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Rumor Has It Disney Wants to Reboot the Entire ‘Alien’ Franchise—and It’s Not a Bad Idea

The powerhouse media conglomerate that is Disney is rumored to rebooting yet another powerful, but also disappointing franchise — Alien. While Ridley Scott’s 1979 Alien was probably the most advanced sci-fi film of its time, its successors (and prequels) seemed to destroy its very success.

There’s no question that the Alien franchise has been in serious trouble after the major success of the original 1979 Alien. And if you happen to consider any of the subsequent films as “quality,” you need to seriously read this article and re-think your “taste” in film.

Now, if you need a reminder of the (unfortunately long) list of films in the franchise, here you go:

  • Alien, 1979 –should have stopped here
  • Aliens, 1986
  • Alien 3, 1992
  • Alien Resurrection, 1997
  • Alien vs. Predator, 2004 [cross-over]
  • Aliens vs. Predator: Requiem, 2007, [cross-over]
  • Prometheus, 2012 [prequel]
  • Alien: Covenant, 2017 [sequel to the prequel]
  • Oh god, please stop

Arguably, Aliens wasn’t the WORST sequel, thanks to Sigourney Weaver’s return—but outside of her outstanding reprisal of her character, the film wasn’t anything to jump out of your seats about.

Now for the rest of the films following, who are we kidding—it’s been an absolute disaster. And where to begin? Alien versus Predator? What? To this day, I still don’t understand the logic behind the production. It seemed more like a marketing move for a futuristic video game you’d find at a Dave N’ Busters.

If we fast forward to the “futuristic” style prequels of Prometheus and Alien: Covenant, initially they seemed to be promising, especially with how Prometheus seemed to play out with answering the two questions we’ve wondered since 1979—how did the Queen Alien come to be and what was our role as humans in this extra-terrestrial war?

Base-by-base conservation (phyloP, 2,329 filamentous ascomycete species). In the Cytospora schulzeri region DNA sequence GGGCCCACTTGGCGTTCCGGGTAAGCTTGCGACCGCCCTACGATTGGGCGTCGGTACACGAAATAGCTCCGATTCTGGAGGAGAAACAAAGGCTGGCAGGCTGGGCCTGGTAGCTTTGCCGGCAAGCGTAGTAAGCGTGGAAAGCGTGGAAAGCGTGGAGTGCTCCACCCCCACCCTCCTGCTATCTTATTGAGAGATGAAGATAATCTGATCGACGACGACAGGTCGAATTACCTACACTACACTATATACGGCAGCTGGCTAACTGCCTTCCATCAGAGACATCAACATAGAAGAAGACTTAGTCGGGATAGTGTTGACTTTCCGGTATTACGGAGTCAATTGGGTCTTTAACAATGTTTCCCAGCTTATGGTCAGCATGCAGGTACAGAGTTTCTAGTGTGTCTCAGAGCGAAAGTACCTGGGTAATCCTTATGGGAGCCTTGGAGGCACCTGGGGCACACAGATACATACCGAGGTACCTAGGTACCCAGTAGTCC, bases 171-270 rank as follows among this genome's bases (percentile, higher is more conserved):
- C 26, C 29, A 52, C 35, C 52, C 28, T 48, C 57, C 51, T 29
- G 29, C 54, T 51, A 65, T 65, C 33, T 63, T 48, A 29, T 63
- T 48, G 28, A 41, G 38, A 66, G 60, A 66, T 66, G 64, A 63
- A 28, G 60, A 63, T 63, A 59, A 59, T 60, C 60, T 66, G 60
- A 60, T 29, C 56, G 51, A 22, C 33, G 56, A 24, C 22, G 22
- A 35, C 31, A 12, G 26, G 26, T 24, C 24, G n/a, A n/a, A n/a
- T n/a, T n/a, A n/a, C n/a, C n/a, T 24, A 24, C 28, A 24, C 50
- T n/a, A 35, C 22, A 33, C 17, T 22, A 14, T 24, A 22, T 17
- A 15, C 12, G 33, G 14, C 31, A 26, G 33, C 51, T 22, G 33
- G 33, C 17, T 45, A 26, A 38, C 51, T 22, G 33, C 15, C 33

Unfortunately, as the film progressed, it continued to answer one question, only to leave viewers with five more. While frustrating, yet seemingly entertaining, the film seemed to explain that Doctor Shaw seemed to be the “Mother” to the Queen Alien, thanks to Michael Fassbender’s portrayal of David, a curiously deceptive android whose sole function and purpose confirmed one dangerous truth Hollywood has come to hint at with technology (Terminator and Black Mirror)—that technology could outsmart its creator.

Fassbender’s character utilized his curiosity and implemented it at the expense of each and every crew member around him, beginning with Elizabeth Shaw—infecting her with a liquid biological weapon, that seemed to lead to the birth of some alien-like creature, which combined with the implantation of the Engineers, birthed the Queen Alien we were first introduced to back in 1979.

And that’s only the beginning. Then we were hit with the 2017 sequel to the prequel (headache)—Alien: Covenant, where we are once again shown a similar plot line of a distress call and a new crew that is subject to an inevitable demise. Soon thereafter, we learn the distress call was the mad-scientist work of Michael Fassbender’s David, who we last saw leaving planet LV-223 with an injured Elizabeth Shaw. But come to find out, Shaw “died” a long time ago—where viewers eventually learn and strongly hinted at being overpowered, murdered, and used for one of David’s sick experiments on further exploring the Xenomorph and evolving the species. Again, entertaining but a further detraction from the 1979 film.

But now that Disney has acquired the entire intellectual property behind Alien as part of its merger with Fox, Disney wants to resurrect the franchise, with rumors of Ridley Scott returning to produce, according to sources close to We Got This Covered. And in my opinion, god bless. Scrap each film, except for Scott’s 1979 Alien and pick it back up, both from a prequel approach and sequel approach.

You can’t help but wonder if Disney shares the same hesitation about giving Scott any significant input into the script and plot line after what we’ve all seen over the years, but you have to give it to the man—he’s talented and his eye for visual effects and creating a “James-Cameron like” atmosphere is what keeps the Alien franchise visually appealing.

And unlikely as it may be, Disney, please bring back Sigourney Weaver in the reprisal. Back in October, it was also rumored that Hulu (also Disney-owned) could be putting together an Alien series.